Alexander is only in his thirties but, like his Greek namesake of thousands of years ago, he has already achieved greatness.
Albeit, not in the field of war and conquests, but in the humble domain of farmyard produce.
Alexander is an independent grocer! What has made him popular, in the short span of six years, is his unflinching loyalty to both customer and a promise to sell every one of his items at the cheapest price on offer anywhere.
He also has a very clever signboard at the front of his store that says, ‘Why go elsewhere to be cheated when you can come here?’
Can you let me out the front door, please? My son knows all the codes, but I just cannot remember the numbers
Naturally, of course, people at first read the sign, had a laugh and walked past. Funny, yes. But nobody wants to do business with a store that half-promises to do no better than the other stores around.
Needless to say, once the word started getting around that the grocery items at Alexander’s store could not be got cheaper elsewhere, and after months he was found to be consistent in his low pricing, he became a hit. Word of mouth, that master-of-advertising, kicked in and customers began driving from far and near, from distant suburbs.
About a kilometre away from Alexander’s store is a large 85-bed nursing home. The home is one of his biggest clients. It is in this very nursing home that, on a particular Sunday, a little old lady pushing a stroller, approaches a group of visitors in the home and says, “Can you let me out the front door, please? My son knows all the codes, but I just cannot remember the numbers.”
The front door, needless to say, is armed with a key-punch code.
So one of the visitors, who has just learnt the code himself, gets up, punches the buttons and lets the lady out into the open air and the sunshine.
Before she departs, she tells him her name.
“I am Anastasia.”
She doesn’t wait to hear his.
The visitors go back to their visiting (one of their elderly relatives. They have brought with them a small banquet of lunch consisting of roast beef, baked potatoes, carrots, peas and Yorkshire pudding with roast gravy.) A hearty meal is being had by one and all when the visitors discern a quiet commotion growing in the background.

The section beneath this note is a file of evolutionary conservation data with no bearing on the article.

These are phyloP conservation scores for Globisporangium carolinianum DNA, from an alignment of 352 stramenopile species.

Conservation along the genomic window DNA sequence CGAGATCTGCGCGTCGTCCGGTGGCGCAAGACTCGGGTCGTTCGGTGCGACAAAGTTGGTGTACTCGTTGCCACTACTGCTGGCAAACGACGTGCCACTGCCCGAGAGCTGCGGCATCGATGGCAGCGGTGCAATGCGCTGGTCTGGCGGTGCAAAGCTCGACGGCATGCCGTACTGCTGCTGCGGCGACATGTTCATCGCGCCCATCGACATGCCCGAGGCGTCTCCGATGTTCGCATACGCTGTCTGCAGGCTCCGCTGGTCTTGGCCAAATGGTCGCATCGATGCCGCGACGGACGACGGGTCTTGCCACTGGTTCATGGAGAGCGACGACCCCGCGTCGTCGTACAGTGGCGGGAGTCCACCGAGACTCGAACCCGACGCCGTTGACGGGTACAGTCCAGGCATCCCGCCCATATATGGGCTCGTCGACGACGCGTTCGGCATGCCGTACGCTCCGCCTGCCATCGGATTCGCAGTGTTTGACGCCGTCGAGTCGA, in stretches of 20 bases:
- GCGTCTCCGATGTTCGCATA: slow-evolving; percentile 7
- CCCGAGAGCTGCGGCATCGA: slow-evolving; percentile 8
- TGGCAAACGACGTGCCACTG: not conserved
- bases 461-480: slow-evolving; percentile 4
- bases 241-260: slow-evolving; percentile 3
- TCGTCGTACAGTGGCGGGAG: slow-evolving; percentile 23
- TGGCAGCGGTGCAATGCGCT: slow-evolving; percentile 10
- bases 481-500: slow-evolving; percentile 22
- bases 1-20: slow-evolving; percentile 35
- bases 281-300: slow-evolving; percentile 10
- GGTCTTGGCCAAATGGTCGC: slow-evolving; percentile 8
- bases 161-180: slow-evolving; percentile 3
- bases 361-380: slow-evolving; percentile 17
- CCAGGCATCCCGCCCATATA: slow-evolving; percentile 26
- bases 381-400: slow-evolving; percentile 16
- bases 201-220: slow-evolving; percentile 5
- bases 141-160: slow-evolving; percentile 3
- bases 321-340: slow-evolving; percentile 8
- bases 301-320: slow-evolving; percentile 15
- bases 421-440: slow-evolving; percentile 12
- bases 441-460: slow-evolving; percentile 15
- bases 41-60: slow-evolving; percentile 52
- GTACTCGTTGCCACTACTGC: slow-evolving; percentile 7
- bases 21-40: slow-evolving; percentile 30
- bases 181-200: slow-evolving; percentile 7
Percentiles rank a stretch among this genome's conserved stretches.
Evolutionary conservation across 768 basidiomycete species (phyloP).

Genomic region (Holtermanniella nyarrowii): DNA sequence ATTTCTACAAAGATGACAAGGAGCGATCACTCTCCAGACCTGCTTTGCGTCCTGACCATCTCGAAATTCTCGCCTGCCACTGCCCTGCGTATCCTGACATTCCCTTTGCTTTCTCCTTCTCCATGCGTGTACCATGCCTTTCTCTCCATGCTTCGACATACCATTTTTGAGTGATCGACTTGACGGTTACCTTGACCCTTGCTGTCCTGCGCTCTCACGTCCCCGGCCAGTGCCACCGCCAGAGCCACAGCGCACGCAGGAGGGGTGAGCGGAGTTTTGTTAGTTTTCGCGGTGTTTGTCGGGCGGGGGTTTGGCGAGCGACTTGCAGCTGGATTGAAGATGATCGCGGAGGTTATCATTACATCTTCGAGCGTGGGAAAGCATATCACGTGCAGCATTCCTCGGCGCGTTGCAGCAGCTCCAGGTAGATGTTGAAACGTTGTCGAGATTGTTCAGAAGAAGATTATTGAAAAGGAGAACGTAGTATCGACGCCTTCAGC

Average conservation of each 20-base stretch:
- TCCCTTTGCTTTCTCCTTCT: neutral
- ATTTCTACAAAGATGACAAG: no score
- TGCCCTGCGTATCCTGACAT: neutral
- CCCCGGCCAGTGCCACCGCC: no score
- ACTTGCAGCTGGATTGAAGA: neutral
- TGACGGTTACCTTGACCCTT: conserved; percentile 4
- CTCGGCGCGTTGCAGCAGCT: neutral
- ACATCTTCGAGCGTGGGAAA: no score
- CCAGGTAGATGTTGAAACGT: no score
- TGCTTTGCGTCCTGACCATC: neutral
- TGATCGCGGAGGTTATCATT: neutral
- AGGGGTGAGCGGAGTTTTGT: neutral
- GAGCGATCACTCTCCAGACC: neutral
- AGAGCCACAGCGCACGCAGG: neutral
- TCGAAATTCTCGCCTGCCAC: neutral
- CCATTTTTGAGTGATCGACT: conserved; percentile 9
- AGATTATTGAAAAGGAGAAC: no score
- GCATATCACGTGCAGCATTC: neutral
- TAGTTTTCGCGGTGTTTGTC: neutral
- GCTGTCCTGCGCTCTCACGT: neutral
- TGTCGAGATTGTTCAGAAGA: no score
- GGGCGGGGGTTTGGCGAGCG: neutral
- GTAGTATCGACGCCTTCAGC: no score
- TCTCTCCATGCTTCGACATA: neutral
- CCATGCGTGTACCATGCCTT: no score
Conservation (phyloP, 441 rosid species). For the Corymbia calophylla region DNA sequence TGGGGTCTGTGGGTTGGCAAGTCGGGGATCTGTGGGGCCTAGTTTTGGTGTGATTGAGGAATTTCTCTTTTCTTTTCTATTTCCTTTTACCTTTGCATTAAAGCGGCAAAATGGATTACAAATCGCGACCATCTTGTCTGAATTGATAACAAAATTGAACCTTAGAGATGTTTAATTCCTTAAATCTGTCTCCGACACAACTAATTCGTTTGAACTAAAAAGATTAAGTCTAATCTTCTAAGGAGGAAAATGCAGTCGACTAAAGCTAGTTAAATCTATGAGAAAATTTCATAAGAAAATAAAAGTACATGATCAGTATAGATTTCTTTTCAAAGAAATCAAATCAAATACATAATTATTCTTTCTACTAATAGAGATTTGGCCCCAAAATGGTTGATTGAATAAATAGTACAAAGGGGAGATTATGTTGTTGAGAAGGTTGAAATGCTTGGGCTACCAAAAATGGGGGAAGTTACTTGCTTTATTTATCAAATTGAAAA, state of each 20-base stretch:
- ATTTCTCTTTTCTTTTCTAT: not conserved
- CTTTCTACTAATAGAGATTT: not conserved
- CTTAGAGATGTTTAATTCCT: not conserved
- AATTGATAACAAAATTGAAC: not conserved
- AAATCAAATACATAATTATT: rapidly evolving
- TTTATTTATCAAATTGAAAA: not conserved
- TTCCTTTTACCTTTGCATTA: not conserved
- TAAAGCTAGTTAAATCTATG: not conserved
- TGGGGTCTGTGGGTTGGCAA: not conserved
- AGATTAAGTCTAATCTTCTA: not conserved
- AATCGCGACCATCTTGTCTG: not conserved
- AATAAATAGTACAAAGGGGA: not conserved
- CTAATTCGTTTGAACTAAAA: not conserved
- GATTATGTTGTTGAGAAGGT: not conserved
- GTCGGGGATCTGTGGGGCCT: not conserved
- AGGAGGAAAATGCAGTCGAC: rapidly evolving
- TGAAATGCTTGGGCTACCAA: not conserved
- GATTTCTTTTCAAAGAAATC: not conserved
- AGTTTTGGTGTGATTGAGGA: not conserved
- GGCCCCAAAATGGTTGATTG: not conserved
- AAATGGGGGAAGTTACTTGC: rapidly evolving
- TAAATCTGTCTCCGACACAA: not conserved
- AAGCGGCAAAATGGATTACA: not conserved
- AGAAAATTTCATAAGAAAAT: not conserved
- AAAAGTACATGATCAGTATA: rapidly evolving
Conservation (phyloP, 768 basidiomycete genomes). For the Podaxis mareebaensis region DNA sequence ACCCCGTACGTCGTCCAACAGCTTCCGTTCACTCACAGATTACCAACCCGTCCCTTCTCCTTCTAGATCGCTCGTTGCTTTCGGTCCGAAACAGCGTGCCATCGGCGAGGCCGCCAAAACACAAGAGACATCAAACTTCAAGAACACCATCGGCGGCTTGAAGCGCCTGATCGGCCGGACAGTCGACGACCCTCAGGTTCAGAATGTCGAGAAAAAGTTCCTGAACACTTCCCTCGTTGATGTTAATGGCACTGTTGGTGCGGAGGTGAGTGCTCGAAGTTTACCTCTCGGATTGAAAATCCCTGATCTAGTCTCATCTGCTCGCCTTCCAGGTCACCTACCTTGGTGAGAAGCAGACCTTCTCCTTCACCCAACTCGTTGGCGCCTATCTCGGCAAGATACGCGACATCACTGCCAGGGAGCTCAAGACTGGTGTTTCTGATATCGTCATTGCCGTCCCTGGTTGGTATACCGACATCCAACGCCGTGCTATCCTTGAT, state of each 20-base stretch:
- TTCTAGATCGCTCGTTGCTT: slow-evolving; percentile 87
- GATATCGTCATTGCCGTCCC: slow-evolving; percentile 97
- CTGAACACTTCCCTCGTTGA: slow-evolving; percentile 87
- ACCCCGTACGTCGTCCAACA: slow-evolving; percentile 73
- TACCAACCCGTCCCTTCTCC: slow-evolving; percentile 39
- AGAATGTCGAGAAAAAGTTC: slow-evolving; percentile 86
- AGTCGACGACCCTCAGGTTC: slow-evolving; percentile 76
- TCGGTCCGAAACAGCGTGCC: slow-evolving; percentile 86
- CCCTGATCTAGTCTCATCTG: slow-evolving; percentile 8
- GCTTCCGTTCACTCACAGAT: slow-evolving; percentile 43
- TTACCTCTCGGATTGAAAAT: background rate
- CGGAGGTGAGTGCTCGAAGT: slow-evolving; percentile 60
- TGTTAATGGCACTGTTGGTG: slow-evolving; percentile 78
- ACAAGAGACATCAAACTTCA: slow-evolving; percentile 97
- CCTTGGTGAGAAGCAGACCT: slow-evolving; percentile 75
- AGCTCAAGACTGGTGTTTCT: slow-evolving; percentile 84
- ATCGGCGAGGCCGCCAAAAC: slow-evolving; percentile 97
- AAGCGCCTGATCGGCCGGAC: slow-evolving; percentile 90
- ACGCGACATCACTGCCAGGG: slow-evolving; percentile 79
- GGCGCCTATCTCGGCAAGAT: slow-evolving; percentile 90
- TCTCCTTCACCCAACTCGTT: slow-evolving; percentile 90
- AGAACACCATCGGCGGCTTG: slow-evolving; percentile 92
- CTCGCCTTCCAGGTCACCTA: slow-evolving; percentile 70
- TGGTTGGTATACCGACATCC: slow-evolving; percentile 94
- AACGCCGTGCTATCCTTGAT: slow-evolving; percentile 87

Nurses, attendants and orderlies are moving around with a growing sense of alarm. Finally, one of the attendants comes up the visitors and asks, “Has any of you seen Anastasia?”
He describes her. And one of the visitors says, “She’s gone home.”
“Home?” asks the attendant, “This is her home.”
“Oh,” replies the visitor, “I thought she was a visitor like me!”
And so begins a hunt for an “escaped” nursing home resident with early stage dementia.
“How long ago?” asks another nurse. A whole hour, it transpires. A whole hour on the loose, with a stroller, in a not-so-stable condition. Some of the roads are busy.
“She is not always aware of her whereabouts,” is a statement that sends chills through the visitor that let her out.
A quick search is conducted of the streets in the immediate area. Then the police are called in.
A nurse tells the visiting group, and the visitor in particular, “Here’s the thing to remember in future. You let yourself in, you let yourself out. You let nobody else in or out.”
Ten minutes after the police are involved the head nurse gets a call.
Anastasia has been found! She’d made her way, totteringly, all the way to the front of Alexander’s grocery store and was halted there. When asked what she was doing so far from the nursing home she apparently replied, “I’m just visiting the most honest man you’ll find in Australia. And he’s my son!”
— Kevin Martin is a journalist based in Sydney, Australia